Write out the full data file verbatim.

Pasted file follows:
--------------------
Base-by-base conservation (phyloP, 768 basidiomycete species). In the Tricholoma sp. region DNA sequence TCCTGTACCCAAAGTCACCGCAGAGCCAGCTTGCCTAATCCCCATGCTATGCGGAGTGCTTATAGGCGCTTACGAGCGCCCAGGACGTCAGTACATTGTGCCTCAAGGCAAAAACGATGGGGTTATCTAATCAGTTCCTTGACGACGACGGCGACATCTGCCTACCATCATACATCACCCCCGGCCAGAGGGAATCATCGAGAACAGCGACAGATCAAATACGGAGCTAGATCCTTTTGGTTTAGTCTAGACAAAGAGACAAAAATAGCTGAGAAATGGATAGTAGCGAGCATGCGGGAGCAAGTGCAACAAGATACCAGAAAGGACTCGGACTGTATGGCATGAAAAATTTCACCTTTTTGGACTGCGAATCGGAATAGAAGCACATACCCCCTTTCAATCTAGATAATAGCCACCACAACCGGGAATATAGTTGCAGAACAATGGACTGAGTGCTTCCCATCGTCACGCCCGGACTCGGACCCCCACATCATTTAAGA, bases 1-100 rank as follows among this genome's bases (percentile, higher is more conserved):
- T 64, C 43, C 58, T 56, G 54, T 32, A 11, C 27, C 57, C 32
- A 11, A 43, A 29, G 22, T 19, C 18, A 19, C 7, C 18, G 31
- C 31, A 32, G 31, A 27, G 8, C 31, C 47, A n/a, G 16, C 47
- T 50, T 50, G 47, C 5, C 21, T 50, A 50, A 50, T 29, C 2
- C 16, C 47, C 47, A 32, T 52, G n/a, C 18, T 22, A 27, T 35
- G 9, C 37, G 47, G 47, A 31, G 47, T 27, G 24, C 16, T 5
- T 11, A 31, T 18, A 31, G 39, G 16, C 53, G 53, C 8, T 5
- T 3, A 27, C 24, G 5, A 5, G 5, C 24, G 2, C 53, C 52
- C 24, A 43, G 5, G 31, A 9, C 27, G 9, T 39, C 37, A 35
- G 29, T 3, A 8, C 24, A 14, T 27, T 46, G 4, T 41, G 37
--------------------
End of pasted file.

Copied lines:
Base-by-base conservation (phyloP, 768 basidiomycete species). In the Tricholoma sp. region DNA sequence TCCTGTACCCAAAGTCACCGCAGAGCCAGCTTGCCTAATCCCCATGCTATGCGGAGTGCTTATAGGCGCTTACGAGCGCCCAGGACGTCAGTACATTGTGCCTCAAGGCAAAAACGATGGGGTTATCTAATCAGTTCCTTGACGACGACGGCGACATCTGCCTACCATCATACATCACCCCCGGCCAGAGGGAATCATCGAGAACAGCGACAGATCAAATACGGAGCTAGATCCTTTTGGTTTAGTCTAGACAAAGAGACAAAAATAGCTGAGAAATGGATAGTAGCGAGCATGCGGGAGCAAGTGCAACAAGATACCAGAAAGGACTCGGACTGTATGGCATGAAAAATTTCACCTTTTTGGACTGCGAATCGGAATAGAAGCACATACCCCCTTTCAATCTAGATAATAGCCACCACAACCGGGAATATAGTTGCAGAACAATGGACTGAGTGCTTCCCATCGTCACGCCCGGACTCGGACCCCCACATCATTTAAGA, bases 1-100 rank as follows among this genome's bases (percentile, higher is more conserved):
- T 64, C 43, C 58, T 56, G 54, T 32, A 11, C 27, C 57, C 32
- A 11, A 43, A 29, G 22, T 19, C 18, A 19, C 7, C 18, G 31
- C 31, A 32, G 31, A 27, G 8, C 31, C 47, A n/a, G 16, C 47
- T 50, T 50, G 47, C 5, C 21, T 50, A 50, A 50, T 29, C 2
- C 16, C 47, C 47, A 32, T 52, G n/a, C 18, T 22, A 27, T 35
- G 9, C 37, G 47, G 47, A 31, G 47, T 27, G 24, C 16, T 5
- T 11, A 31, T 18, A 31, G 39, G 16, C 53, G 53, C 8, T 5
- T 3, A 27, C 24, G 5, A 5, G 5, C 24, G 2, C 53, C 52
- C 24, A 43, G 5, G 31, A 9, C 27, G 9, T 39, C 37, A 35
- G 29, T 3, A 8, C 24, A 14, T 27, T 46, G 4, T 41, G 37